SA Scandal: There's No App For That
The Spectrum investigates Virtual Academix, possible corruption, and SA’s missing treasurer
The Student Association is still picking up the pieces after the fallout from the news that Treasurer Sikander Khan and VP Megham McMonagle almost cost the organization $300,000. Illustration by Meg Kinsley
Student Association Treasurer Sikander Khan and Vice President Meghan McMonagle almost spent $300,000 of student money on a mobile application, but President JoAnna Datz stopped them.
It's a good thing she did. Virtual Academix, the company trying to sell the app, has been engulfed in mystery and question marks since its inception.
Datz released a 100-page internal document chronicling how SA almost got duped and submitted it to police sometime in March. The District Attorney's office investigated the case, Khan, and McMonagle, but uncovered no criminal conduct, according to a memo released by University Police.
However, since the report was released, Virtual Academix has seemingly disappeared. Despite numerous efforts by The Spectrum to reach the founder or a spokesperson, no one at the company has answered reporters' questions. In fact, the more The Spectrum probes, the more those responsible vanish or decline to comment.
The case - which began as a secretive SA deal - has expanded beyond UB and now includes three UB alums, including a former Student Association president. It has also revealed the great schism that currently exists among the top three SA officials.
The three oversee $3.6 million in student money, but haven't spoken in weeks and can barely stand to be in the same room with each other.
Khan, like the company in question, has vanished. He has not been in his office since at least April 5 and has not been available to the clubs to perform his duties, which include signing off on checks. He's turned off his phone and been absent from class.
McMonagle physically turned her back on two Spectrum reporters who went to the SA office on Monday to ask for comment. She has not returned emails and failed to show up for a scheduled interview on Saturday.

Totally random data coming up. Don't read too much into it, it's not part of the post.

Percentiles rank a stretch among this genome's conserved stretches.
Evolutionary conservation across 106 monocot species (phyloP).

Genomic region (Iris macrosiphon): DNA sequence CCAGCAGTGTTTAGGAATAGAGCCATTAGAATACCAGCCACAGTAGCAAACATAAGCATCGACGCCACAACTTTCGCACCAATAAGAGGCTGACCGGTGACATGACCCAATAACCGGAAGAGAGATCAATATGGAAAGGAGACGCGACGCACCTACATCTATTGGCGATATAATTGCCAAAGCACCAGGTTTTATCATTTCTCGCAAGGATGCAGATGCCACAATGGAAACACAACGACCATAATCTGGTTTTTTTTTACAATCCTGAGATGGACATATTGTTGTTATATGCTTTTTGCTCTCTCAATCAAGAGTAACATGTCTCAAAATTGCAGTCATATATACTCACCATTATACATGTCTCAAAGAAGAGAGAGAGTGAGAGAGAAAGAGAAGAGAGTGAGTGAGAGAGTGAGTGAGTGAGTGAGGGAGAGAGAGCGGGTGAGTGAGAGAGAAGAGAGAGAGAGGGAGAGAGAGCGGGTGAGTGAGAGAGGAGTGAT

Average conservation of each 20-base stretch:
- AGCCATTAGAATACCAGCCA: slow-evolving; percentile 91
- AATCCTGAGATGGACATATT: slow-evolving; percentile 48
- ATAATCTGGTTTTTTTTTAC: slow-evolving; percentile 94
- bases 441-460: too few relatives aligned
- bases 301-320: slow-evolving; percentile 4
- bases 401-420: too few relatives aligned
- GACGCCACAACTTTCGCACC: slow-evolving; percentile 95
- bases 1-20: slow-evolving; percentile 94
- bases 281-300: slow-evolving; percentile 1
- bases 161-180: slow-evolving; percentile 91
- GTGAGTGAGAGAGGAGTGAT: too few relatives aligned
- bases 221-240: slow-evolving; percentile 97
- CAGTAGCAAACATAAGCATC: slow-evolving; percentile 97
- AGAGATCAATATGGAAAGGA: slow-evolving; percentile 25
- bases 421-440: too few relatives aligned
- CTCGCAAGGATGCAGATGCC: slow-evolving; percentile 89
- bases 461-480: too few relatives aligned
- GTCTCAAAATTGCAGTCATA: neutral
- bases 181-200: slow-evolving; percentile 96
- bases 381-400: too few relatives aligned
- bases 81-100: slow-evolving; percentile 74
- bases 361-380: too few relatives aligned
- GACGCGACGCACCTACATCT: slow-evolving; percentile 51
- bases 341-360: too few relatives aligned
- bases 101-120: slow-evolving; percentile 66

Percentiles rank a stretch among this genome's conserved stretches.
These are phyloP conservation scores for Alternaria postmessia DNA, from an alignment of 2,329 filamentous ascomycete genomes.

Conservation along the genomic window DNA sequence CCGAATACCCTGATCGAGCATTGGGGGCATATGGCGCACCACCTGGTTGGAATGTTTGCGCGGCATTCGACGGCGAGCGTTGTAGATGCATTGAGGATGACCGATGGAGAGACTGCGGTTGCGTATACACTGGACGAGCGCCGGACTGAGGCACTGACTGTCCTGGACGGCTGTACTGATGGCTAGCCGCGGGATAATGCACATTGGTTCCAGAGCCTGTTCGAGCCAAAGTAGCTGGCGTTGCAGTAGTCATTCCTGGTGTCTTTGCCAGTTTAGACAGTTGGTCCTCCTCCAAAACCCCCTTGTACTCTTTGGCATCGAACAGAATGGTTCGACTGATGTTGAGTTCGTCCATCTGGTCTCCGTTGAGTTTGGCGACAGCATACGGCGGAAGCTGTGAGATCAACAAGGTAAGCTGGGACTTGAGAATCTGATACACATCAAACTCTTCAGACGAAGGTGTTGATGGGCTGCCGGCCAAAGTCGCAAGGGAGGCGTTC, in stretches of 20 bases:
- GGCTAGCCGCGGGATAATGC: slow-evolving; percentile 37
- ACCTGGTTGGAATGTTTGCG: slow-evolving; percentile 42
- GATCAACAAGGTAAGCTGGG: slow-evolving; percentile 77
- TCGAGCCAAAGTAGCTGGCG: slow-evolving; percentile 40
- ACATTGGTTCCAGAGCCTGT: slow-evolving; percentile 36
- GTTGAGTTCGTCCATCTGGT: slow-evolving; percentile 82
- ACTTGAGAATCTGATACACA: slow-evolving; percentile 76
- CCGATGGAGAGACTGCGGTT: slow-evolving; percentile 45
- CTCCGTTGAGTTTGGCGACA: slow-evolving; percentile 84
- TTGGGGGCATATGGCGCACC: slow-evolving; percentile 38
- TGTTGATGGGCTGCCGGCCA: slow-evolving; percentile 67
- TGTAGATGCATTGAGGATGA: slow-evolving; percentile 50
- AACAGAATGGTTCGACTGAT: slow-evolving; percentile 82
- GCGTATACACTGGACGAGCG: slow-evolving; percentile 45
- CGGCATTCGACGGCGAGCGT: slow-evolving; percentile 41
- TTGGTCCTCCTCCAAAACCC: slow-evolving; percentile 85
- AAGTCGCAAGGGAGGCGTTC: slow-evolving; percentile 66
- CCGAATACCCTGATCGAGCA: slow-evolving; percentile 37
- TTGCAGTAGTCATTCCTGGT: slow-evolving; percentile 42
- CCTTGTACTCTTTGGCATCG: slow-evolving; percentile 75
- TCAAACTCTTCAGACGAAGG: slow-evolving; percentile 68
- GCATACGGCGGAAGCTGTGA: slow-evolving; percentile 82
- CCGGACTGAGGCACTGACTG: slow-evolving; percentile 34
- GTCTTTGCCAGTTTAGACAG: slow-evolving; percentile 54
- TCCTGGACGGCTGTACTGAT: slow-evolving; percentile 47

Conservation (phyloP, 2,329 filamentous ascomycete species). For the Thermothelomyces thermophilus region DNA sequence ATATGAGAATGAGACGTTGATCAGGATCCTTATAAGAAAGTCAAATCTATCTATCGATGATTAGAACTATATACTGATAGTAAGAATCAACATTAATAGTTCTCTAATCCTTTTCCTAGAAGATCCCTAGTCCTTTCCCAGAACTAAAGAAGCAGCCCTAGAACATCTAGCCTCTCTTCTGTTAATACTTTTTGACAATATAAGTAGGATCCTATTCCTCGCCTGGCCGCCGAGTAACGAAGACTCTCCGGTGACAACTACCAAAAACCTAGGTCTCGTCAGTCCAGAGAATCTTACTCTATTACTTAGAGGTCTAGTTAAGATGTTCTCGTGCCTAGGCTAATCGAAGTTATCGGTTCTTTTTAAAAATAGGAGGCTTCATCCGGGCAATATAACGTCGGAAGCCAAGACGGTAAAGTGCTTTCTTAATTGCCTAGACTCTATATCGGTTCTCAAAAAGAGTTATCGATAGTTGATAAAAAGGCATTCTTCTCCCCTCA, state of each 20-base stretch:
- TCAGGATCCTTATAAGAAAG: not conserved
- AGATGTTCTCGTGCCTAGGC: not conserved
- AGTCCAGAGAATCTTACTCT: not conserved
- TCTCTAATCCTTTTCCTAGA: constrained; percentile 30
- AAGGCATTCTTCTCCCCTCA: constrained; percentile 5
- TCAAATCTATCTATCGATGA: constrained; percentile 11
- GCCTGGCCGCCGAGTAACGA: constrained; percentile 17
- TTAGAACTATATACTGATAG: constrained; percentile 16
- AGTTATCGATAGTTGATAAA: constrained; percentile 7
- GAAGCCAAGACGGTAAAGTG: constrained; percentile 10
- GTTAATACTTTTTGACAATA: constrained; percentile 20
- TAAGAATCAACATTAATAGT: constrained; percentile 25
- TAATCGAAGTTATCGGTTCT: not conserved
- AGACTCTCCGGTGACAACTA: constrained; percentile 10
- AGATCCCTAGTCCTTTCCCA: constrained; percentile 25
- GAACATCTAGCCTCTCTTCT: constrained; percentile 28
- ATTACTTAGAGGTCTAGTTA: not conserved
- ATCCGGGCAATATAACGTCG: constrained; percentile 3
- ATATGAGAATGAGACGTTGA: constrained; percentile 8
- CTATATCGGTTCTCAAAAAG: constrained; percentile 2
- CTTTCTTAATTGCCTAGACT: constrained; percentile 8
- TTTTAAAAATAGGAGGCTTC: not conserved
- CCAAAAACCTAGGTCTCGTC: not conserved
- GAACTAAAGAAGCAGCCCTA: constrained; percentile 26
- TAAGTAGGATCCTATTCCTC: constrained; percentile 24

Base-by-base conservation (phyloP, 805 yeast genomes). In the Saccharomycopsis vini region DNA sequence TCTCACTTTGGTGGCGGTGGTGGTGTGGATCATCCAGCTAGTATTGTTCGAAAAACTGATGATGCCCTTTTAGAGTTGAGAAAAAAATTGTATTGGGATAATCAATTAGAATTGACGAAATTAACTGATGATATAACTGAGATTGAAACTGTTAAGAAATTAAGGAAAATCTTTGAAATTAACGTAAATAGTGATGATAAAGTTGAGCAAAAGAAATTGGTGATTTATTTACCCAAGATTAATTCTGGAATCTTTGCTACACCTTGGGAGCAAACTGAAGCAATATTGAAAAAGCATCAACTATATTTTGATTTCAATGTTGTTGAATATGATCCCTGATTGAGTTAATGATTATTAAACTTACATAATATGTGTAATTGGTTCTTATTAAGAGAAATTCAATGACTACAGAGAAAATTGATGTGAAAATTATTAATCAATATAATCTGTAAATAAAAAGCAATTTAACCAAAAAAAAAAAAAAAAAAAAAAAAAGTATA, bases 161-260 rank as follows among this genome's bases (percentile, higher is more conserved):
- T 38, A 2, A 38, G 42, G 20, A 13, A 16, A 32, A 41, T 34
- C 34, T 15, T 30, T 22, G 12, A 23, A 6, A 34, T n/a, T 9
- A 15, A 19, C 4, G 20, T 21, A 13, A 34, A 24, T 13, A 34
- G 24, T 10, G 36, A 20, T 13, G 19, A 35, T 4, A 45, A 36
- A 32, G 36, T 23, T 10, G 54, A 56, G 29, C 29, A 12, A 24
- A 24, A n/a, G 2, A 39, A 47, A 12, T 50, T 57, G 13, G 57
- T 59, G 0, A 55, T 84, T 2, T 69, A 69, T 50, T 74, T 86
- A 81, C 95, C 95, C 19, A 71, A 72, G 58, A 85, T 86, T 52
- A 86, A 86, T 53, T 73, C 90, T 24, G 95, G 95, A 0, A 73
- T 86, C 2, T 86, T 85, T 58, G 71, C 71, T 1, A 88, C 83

Datz, who's been the most forthcoming, spoke to The Spectrum but wouldn't comment on the specific actions of Khan and McMonagle.
Many students around campus are wondering what is going on.
Here's what happened:
· On Feb. 12, Khan convinced the SA Senate to approve a transfer of $300,000 from a cash and investments line to a projects line in SA's budget.
· Khan then conducted market research and a vendor search for companies that offer mobile application technology. Khan spoke about the app and the vendors in an interview with The Spectrum on March 26.
· On Jan. 31, Virtual Academix Vice President of Corporate Development Ted Miale, a former UB student, reached out to Datz and Khan to set up a meeting to present a plan for an app.
· The meeting took place on Feb. 3, and Datz decided she didn't want to pursue the app. Khan persisted. Datz said she thought he was pursuing it for the coming year since, at the time, he was considering running for re-election. He didn't.
· A little over a month later, on March 13, Khan and McMonagle signed a contract with Virtual Academix for $297,500 that would get SA an app and five years of maintenance service. An SA investigation determined that the price far exceeded fair market value for such a product, which lies between $50,000 and $150,000 prior to negotiation.
By the time the SA investigation was released, The Spectrum had already launched an investigation of its own.
Investigating Virtual Academix
Everyone with connections to Virtual Academix is hiding. They've either lawyered up or remain unreachable, much like Khan and McMonagle.
Everyone, that is, except Miale, the former UB student who served as the company's vice president. But he did try to hide.
On Saturday, The Spectrum reached out to him on Facebook and LinkedIn. By Monday morning, he had deleted or hidden both profiles and became a virtual ghost. The Spectrum then contacted his full-time employer - Linium.
Linium Managing Partner Joe Burke left a voice message for The Spectrum Monday afternoon, saying,"[Linium doesn't] have any knowledge of the situation or what is going on. This is a personal matter that Ted is involved with. This isn't even the kind of work we do as a consulting firm...Linium is not involved, engaged, or endorsing this work Ted is doing."
Once his boss was contacted, Miale agreed to speak to The Spectrum. He claimed he wasn't affiliated with Virtual Academix and was simply "doing a favor for a friend" by giving the presentation to SA. He actually wasn't informed about what he'd be presenting until the morning of the meeting, he told The Spectrum, even though he represented himself to SA as Vice President of Corporate Development.
He claimed he didn't know anyone involved with the company other than "his friend," whose name he would not reveal. He also wouldn't disclose names or contact information for anyone in the company.
On Saturday afternoon, The Spectrum called the phone number on the contact page of Virtual Academix's website. It went to a Google voicemail message. The person on the message introduced himself at the beginning of the message and his last name was Hussain. The first name was garbled. The message has since been changed, so The Spectrum hasn't been able to confirm the first name.